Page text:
$12M Ponzi Took Victims' IRAs, SEC Says
SALT LAKE CITY (CN) - Two men who ran The Elva Group defrauded investors of $12 million in a Ponzi scheme, much of it drained from victims' IRAs, the SEC claims in court.
The SEC sued Armand R. Franquelin and Martin A. Pool in Federal Court. It also sued Franqueline's wife, Judith E. Franquelin, as a relief defendant.
"From at least January 2006, through August 2010, Franquelin and Pool engaged in a Ponzi scheme and acted as unregistered broker-dealers by offering and selling more than $12 million in Elva Group promissory notes to approximately 130 investors," the complaint states.
"Franquelin and Pool encouraged investors to convert funds held in Individual
Retirement Accounts ('IRAs') into self-directed IRAs through Destiny Funding, LLC ('Destiny Funding'), another company owned by Franquelin and Pool, before investing those funds with Elva Group.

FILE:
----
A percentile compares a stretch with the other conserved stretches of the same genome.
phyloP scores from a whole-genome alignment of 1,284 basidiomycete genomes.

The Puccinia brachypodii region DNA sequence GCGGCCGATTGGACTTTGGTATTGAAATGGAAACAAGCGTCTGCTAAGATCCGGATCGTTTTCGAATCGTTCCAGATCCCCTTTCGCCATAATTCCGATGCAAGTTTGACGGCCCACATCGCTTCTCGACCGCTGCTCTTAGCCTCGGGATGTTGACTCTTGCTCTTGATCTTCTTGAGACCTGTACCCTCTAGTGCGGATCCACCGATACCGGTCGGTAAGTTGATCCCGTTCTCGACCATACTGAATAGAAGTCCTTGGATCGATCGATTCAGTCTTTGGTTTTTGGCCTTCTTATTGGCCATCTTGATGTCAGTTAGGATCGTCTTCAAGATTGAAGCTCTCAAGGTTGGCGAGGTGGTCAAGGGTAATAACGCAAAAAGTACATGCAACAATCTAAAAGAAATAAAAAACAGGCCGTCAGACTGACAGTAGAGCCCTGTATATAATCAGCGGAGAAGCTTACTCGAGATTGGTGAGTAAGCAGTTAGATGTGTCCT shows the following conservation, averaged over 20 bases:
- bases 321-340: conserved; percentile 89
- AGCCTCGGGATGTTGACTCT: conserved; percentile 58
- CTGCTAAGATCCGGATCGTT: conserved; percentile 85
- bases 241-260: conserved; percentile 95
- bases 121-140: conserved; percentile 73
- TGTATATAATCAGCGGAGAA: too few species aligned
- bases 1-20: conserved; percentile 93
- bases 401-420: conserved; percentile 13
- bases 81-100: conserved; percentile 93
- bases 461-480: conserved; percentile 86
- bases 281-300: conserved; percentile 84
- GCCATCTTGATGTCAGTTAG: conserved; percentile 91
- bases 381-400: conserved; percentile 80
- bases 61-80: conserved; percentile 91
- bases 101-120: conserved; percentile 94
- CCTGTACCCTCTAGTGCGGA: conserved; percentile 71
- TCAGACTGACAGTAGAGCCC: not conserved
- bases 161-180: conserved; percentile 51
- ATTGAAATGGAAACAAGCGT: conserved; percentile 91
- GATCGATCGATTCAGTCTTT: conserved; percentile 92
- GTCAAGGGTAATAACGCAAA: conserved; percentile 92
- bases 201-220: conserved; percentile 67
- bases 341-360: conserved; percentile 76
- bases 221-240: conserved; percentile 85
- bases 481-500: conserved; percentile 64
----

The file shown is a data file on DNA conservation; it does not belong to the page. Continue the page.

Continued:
"Franquelin and Pool raised money for the stated purpose of buying, developing, and selling residential real estate. Franquelin and Pool located potential investors by presenting real estate investment opportunities at financial seminars throughout the United States.
"Investors were told that their investment was secure and they would earn a guaranteed return.
"Instead of using investor funds as represented, Franquelin and Pool used investor funds to make interest payments to previous investors, to pay business expenses of Elva Group and to pay compensation to themselves."
Armand Franquelin, 56, of Ogden, Utah, paid himself for his work, the SEC says.
His co-manager and control person, Pool, 43, of Atlanta, also paid himself.
Judith Franquelin, 54, got nearly $400,000 from the Ponzi, the SEC says in the complaint.
It seeks disgorgement, penalties and injunctions.